—Jane Lawrence, Preschool Teacher and Division Head of School
Friends School of Wilmington

My favorite thing is watching the bluebirds flying back and forth from a tree and down to their nest.
—Carson, first-grader

I love the beautiful flowers. I learned how to plant stuff in the garden. I like to plant milkweed for Monarch caterpillars.
—Daphne, second-grader

I like to see everyday how the flowers grow.
—Ivana, second-grader

I like to plant milkweed for the Monarchs so that they can live.
—Taylor, second-grader

We learn about butterflies and we can see the caterpillars alive and happening in the garden. It’s very interesting because people get to be near to nature. I’ve gotten closer to worms, caterpillars and butterflies!
—Charlotte, second-grader

The world’s biggest rubbish dump 3-20-10

The world’s biggest rubbish dump keeps growing. The Great Pacific Garbage Patch — or the Pacific Trash Vortex — is a floating monument to our culture of waste, the final resting place of every forgotten carrier bag, every discarded bottle and every piece of packaging blown away in the wind.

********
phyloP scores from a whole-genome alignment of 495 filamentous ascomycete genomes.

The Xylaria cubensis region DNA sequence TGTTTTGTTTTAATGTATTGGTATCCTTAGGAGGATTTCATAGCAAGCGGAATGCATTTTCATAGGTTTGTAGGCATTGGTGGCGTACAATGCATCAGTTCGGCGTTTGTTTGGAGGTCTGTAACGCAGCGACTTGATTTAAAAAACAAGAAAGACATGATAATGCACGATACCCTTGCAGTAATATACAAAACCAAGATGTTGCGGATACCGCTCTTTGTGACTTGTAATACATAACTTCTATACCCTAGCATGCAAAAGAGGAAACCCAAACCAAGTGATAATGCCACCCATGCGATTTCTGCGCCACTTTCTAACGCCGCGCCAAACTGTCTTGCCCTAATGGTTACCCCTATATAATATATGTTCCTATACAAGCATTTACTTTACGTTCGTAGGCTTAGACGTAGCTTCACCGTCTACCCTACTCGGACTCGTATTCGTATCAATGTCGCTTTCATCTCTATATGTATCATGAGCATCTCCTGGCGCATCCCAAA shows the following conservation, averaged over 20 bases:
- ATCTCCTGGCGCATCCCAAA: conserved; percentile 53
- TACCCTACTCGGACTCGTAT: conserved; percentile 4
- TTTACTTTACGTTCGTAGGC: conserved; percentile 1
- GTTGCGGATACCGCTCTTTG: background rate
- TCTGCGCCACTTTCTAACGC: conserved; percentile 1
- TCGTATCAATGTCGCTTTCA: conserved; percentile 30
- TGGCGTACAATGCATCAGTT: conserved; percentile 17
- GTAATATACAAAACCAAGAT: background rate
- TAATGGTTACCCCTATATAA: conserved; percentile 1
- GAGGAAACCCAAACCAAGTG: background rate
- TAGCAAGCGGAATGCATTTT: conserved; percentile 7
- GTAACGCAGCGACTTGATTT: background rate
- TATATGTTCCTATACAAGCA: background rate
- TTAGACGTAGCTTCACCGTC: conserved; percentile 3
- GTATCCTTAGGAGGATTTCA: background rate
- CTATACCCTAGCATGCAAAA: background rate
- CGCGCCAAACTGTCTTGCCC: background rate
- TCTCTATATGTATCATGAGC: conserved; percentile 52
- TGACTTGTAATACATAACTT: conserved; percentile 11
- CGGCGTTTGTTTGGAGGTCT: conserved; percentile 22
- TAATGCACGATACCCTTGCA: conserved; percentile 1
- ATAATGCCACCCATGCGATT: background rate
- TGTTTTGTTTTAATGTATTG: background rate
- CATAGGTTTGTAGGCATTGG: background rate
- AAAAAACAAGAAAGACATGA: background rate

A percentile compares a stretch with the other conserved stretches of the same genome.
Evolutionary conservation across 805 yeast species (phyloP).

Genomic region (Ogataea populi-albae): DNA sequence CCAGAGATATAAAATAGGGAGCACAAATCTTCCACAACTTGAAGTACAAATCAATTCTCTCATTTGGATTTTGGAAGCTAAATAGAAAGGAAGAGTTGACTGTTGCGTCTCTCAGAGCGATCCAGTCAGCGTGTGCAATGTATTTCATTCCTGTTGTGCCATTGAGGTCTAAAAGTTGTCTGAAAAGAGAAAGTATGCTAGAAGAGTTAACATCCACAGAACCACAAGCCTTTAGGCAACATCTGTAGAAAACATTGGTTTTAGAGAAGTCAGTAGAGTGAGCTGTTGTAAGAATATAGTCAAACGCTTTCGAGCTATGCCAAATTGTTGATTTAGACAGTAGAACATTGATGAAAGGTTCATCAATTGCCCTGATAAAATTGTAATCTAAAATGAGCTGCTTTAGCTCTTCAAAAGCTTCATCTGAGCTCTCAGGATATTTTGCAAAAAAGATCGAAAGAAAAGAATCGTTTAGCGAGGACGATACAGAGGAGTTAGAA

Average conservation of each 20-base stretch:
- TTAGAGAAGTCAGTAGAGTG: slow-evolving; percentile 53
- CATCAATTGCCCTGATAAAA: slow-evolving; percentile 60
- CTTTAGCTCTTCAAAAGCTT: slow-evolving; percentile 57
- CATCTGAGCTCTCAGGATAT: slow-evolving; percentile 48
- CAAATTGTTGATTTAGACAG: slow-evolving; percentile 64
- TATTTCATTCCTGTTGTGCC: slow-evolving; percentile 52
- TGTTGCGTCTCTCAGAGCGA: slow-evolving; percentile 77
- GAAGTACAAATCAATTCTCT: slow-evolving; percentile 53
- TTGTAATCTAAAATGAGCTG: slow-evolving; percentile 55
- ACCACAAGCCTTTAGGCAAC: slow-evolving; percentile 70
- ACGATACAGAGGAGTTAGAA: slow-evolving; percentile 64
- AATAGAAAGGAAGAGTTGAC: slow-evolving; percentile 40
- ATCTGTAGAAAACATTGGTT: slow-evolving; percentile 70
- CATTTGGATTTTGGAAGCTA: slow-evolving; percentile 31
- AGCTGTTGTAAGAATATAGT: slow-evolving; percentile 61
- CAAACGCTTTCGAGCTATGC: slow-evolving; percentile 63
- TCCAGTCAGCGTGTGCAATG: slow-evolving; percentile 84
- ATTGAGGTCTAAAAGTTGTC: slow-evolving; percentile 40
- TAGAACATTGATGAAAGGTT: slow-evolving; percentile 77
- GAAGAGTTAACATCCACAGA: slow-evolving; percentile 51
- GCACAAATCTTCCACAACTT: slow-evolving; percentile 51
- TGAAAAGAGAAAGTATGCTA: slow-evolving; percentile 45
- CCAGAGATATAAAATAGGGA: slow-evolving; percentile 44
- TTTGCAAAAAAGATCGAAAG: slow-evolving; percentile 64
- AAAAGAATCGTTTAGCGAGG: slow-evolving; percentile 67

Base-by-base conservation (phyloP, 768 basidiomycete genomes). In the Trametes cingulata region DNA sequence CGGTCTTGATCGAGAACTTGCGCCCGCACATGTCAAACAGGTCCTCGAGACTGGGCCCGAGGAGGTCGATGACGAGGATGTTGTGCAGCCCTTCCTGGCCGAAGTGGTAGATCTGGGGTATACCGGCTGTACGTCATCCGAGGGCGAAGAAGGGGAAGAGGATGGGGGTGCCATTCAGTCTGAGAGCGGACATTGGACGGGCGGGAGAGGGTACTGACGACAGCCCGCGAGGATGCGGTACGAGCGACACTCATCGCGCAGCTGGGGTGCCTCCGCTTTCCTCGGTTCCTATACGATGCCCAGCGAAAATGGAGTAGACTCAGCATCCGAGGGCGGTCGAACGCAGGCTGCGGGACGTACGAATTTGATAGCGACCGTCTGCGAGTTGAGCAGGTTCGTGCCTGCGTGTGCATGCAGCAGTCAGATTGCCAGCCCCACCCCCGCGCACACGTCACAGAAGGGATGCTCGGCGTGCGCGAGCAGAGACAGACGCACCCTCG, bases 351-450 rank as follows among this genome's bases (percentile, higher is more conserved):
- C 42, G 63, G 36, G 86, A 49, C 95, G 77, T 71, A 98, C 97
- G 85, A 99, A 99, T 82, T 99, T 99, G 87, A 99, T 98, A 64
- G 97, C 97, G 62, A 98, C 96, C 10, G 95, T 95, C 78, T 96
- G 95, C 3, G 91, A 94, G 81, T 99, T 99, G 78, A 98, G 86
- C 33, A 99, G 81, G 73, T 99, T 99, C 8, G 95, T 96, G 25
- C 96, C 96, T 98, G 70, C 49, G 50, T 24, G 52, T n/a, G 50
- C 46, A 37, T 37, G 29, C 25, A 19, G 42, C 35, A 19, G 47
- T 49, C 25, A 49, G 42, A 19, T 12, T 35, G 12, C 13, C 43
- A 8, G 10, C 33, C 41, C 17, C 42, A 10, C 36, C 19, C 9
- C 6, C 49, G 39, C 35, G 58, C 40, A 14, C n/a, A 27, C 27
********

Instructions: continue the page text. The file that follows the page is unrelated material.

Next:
—Ed Cumming

Before you go and squish that caterpillar... 3-2-10

For our future generations to see and appreciate the natural world as we do, it’s important that we learn to welcome all sorts of creatures into our surroundings. Maybe in time we will all look at plants, not in terms of how pest resistant they are, but in terms of how many insects they attract. So, before you go and squish that caterpillar, think of it as “bird food” and consider tolerating a little damage for the sake of other species who call your landscape home.
—Alistair Glen

60 billion tons of plastic 2-27-10